This Saturday, Heather Ackerman invites you into an alternative universe with alternative theater...
Well, all right, maybe that first "alternative" is a bit over the top...but the second is definitely real.
Ackerman's new East Bethany-based theater group, "Honesty Theatre," will be putting on their second production Saturday, June 12. It will be made up of a series of individual performances grouped under the theme of "alternate realities."
"All of these stories will be based on different 'what if' ideas," Ackerman said, citing as an example a vignette that has Sophocles' Antigone winding up in New York City.
Ackerman describes Honesty Theatre as "an experimental writing company for the stage." The group is made up of small teams of actors, each responsible for writing, producing and performing a short play...all in one day.
Each teams' play is included in a single, themed performance every month. At Honesty Theatre's premiere last month, the plays that were all about "beginnings." Subjects included Adam and Eve, beginning relationships, the first day in a new town, etc.
Ackerman says this style of theater is good for both audiences and actors; audiences get to see something "no one has ever seen before" (since it's being more or less created and performed at the same time), while actors have the chance to explore their creative instincts.
"Our emphasis is on the creative process, what we learn along the way and being creative with words, rather than on the final product."
Nevertheless, the Honesty Theatre troupe is taking advantage of lessons learned from their last show to enhance the quality of the next one. For example, instead of writing the scripts on the day as the performance, they decided to "workshop" the scripts well in advance this time. Spontaneity will still be very much in play, but with scripts prepared in advance, the actors can focus more energy on the performance aspect of the show.
"Acting on the fly is a lot better than writing on the fly," Ackerman said.
She also encouraged more interaction and reciprocal feedback between the different acting teams, as well as some advance rehearsal time. During the first production, the actors had to rehearse while the other vignettes were being performed. This time, they will be able to see and offer feedback on their fellow actors' work.
The brains behind the operation
Though currently a resident of East Bethany, Ackerman is a Batavia native. She has been acting since she was a youngster and has an impressive repertoire of local theater performances, including roles in Summer Youth Theater productions of "Alice in Wonderland," "Godspell" and "Oliver." She has also worked with a local independent theater company called Something-or-Other Productions, acting in such plays as "The Laramie Project" and "The Complete Works of William Shakespeare, Abridged" from 2004-2007.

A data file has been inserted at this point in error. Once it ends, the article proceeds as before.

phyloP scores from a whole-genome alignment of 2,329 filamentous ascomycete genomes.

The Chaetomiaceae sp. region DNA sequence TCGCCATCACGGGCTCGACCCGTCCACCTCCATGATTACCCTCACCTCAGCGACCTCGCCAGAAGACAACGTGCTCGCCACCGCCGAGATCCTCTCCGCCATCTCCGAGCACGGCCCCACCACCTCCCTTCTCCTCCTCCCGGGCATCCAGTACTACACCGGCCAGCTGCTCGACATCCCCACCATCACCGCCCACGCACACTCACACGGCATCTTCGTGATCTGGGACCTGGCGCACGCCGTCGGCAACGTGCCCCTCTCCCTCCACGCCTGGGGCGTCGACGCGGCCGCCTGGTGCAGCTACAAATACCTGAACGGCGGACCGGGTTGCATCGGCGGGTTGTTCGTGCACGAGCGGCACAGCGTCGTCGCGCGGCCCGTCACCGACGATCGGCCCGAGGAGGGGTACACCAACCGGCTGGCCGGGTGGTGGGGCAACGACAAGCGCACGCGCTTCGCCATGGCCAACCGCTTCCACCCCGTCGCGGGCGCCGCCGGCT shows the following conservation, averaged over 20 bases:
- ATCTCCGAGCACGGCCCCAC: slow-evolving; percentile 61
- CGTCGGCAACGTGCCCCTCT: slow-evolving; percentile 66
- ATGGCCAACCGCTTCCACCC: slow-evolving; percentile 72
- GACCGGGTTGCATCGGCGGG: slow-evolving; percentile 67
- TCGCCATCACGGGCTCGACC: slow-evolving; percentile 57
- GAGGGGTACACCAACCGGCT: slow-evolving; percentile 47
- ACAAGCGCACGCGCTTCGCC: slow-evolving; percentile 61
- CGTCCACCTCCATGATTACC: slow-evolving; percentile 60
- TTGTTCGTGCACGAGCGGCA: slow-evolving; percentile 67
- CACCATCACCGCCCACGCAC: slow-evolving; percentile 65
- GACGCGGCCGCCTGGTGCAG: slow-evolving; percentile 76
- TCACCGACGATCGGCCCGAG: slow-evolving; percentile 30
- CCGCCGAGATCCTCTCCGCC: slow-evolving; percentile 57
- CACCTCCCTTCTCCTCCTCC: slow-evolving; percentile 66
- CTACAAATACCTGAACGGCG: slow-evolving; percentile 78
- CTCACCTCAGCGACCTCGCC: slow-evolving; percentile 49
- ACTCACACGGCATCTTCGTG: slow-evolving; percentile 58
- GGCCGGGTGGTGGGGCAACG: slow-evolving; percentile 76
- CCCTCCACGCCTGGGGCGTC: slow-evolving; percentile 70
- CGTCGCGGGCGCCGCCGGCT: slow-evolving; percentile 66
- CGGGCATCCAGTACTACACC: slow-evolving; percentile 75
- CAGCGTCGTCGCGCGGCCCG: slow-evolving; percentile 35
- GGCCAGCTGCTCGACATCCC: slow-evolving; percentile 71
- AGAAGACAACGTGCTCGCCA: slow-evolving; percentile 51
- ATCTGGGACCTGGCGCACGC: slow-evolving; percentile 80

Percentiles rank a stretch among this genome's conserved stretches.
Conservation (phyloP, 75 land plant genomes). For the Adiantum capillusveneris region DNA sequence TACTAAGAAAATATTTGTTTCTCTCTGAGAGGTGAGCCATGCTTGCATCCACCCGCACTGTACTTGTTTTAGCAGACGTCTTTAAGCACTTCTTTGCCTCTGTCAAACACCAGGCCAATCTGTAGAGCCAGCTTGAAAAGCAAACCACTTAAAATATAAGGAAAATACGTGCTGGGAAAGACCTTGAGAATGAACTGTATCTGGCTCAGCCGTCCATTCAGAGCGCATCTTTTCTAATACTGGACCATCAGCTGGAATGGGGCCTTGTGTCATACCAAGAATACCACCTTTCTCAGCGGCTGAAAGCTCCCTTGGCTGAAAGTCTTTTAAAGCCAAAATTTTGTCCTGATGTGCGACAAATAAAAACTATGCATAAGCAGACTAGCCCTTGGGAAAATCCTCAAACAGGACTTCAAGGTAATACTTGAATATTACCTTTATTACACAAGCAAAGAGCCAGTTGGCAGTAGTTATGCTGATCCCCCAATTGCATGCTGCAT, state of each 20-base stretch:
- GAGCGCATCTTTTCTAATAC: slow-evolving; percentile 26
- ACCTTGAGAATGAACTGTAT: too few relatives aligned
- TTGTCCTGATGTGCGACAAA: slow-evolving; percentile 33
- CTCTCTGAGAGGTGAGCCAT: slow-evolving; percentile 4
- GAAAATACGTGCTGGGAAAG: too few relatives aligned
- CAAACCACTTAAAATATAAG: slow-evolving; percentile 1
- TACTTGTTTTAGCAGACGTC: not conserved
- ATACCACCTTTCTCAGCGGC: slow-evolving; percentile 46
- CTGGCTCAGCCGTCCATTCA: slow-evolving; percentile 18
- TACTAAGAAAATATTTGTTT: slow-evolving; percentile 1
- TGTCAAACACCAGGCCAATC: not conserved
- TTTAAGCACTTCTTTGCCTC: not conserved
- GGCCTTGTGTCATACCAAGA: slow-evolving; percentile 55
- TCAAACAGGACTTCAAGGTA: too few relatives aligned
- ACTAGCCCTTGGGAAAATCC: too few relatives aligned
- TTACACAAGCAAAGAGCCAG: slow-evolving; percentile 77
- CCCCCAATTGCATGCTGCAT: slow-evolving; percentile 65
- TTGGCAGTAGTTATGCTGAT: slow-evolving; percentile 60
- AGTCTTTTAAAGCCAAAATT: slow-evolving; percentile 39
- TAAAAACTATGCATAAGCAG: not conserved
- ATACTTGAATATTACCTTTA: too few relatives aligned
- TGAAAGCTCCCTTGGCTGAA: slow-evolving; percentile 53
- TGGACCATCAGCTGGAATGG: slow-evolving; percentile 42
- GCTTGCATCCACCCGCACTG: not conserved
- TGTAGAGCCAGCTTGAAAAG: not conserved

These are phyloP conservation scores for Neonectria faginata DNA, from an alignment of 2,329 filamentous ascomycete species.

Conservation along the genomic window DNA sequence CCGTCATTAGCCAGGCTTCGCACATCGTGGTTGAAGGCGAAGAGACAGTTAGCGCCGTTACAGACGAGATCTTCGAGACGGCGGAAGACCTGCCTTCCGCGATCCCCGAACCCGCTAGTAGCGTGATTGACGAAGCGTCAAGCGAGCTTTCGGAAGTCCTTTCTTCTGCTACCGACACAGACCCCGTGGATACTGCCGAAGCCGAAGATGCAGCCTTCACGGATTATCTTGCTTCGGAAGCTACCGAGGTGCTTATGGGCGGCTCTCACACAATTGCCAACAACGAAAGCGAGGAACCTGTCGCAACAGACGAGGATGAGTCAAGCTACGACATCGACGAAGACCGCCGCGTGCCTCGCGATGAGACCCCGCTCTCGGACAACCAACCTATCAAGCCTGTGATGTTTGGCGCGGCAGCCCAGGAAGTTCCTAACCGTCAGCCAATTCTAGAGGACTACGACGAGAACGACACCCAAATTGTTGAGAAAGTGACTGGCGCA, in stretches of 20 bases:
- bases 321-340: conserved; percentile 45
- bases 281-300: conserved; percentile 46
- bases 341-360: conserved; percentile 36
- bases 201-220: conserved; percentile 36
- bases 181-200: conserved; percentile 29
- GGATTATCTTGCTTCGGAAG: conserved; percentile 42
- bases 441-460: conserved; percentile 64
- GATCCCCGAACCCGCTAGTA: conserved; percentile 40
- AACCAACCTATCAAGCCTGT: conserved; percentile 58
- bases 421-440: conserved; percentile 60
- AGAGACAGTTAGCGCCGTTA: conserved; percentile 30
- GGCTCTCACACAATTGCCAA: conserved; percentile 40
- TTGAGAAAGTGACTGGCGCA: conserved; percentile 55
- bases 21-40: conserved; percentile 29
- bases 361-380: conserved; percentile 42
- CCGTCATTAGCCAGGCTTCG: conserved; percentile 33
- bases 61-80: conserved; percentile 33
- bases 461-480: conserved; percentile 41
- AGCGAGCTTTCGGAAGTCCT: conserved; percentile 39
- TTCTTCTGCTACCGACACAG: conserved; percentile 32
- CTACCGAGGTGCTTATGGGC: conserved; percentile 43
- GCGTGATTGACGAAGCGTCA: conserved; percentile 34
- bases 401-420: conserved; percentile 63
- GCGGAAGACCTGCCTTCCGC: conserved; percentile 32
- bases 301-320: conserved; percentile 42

While a student at Genesee Community College, she had starring roles in "The Importance of Being Earnest" and "A Christmas Carol."
In addition to acting, she also has experience writing local theater productions. Her first stage play, an experimental piece about young girls and their perspectives on relationships (love, breakups, etc), premiered at GCC in 2003.
After earning a bachelor's degree from the NY University at Buffalo, she spent six months living in Boulder, Colo. It was there that the seeds of Honesty Theatre were planted.
"I was looking at the want ads and I noticed that there were these people looking for a theater writer," Ackerman said. "I called them right away, got the job, and wrote for them the whole time I lived in Boulder."
The names of the two individuals in question were Erin Kelly and Jesse McDonald, and they ran a spontaneous theater company just like Honesty Theatre. Kelly, in fact, was one of the founders of "L.A. Café," which was the first group to experiment with this type of theater.
"They're actually doing very well in Boulder," Ackerman said. "In the time since I left, they've already become a larger theater company."
Ackerman was so intrigued by their approach to live theater that she wanted to bring it to her own neck of the woods. She asked Kelly and McDonald for their permission, and they granted it happily.
Honesty Theatre productions take place at the East Bethany Old Town Hall, at 10440 Bethany Center Rd., which Ackerman says has "exactly what (they) need" in spite of its smaller size. The hall contains an old vaudeville stage.
"It has seating for 100, and it's great as a theater because it has an old-fashioned look and bright polished wood."
Saturday's show will begin at 7:30 p.m. and last about an hour and a half. Tickets are $8 and will be for sale at the door.
For more details, call Ackerman at 356-4678.